You might find yourself more irritable than usual. Or you may feel tightness and pain across your back. A more worrying sign – you’re unable to motivate yourself to make progress on projects. This is not a string of bad days. These are early signs of burnout – physical, emotional, and mental exhaustion through stress.

1 in 5 highly engaged U.S. employees suffer from burnout, according to a University of Cambridge study. “When talking burnout, you’re talking about a spectrum,” says Paula Davis-Laack, founder of the Stress & Resilience Institute. It’s a spectrum of stress with boredom on one side to “breakdown” on the other.

You can prevent a burnout breakdown, if you know the tipping point of your stress.

Some amount of stress is useful for growth. It motivates us and helps us avoid danger. At the same time, too much is damaging. But, what is that point of balance, before we tip into unhealthy stress? Finding this is the key to avoiding burnout. Davis-Laack calls this point the stress sweet spot – where we have the resources to handle stress well. It’s where we get the benefits that stress offers, without the havoc.

Davis-Laack points to three different aspects of our work which contribute to stress, and depending on how we manage each aspect, we either remain in the sweet spot, or tip over into burnout:

  • Job demands– the tasks and responsibilities that require consistent effort and energy.
  • Job resources– the resources we have to get our work done.
  • Recovery– what we do every day to recharge and recover from the demands placed on us.

These aspects work together like an equalizer – for example, if job resources are low, the stress in our job demands would be really high. But we can balance it by increasing our recovery. And what if you don’t have space for recovery? Davis-Laack says, “It’s hard for a lot of people to lessen their workload. But if you focus on getting more resources – building strong relationships with your colleagues, asking for feedback, and communicating, you can build a supportive network of people you can rely on when you need help.”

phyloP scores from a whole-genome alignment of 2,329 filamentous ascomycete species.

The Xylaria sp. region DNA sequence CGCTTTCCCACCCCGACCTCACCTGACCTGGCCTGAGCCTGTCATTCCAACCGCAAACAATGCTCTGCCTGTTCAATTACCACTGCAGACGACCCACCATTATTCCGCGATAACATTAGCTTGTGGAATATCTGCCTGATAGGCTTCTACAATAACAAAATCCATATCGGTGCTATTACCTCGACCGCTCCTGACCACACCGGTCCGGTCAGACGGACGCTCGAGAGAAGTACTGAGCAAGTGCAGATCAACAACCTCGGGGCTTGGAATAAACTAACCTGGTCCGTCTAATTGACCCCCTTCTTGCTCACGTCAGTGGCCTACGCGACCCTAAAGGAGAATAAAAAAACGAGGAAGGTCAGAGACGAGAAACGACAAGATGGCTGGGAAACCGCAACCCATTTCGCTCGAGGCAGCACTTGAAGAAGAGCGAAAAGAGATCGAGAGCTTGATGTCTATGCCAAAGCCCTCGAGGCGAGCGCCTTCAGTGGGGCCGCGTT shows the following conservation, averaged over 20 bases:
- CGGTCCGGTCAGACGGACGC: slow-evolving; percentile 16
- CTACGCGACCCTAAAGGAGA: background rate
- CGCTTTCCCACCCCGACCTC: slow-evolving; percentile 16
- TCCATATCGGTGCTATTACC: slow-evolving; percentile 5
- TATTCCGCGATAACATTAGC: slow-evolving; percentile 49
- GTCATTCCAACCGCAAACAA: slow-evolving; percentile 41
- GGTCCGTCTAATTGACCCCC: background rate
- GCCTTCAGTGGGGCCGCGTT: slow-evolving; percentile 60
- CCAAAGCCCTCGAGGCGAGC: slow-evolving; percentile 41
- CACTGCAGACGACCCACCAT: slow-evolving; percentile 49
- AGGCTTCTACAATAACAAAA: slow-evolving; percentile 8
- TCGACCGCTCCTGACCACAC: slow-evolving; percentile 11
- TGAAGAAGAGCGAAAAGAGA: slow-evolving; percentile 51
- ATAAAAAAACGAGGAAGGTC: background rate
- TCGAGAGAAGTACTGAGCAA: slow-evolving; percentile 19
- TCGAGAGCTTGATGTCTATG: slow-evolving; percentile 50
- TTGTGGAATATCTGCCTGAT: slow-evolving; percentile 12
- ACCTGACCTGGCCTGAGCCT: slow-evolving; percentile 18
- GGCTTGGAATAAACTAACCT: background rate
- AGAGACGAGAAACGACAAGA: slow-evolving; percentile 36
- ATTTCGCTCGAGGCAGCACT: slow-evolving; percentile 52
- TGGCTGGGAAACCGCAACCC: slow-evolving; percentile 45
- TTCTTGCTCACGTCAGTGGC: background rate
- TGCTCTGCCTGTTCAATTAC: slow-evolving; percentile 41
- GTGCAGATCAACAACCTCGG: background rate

How do you know if you’ve tipped over?

Psychologist Sherrie Bourg Carter suggests a simple exercise. Commit to a relaxing, stress-free weekend. You can’t do any work – no calls, texts, or emails. Your only task is to remove as many sources of stress as possible from that weekend, even if it means getting away from family. Then, sleep in both days. Eat right. Occupy your time with relaxing activities. Read, cook, or do anything else you like.  And if you don’t like to do anything, don’t. Just no stress.

If after this, on Monday morning, you wake up tired and dreading your day, you are likely suffering from burnout. But, take a deep breath. You can change this, with more recovery. Are you willing to commit?

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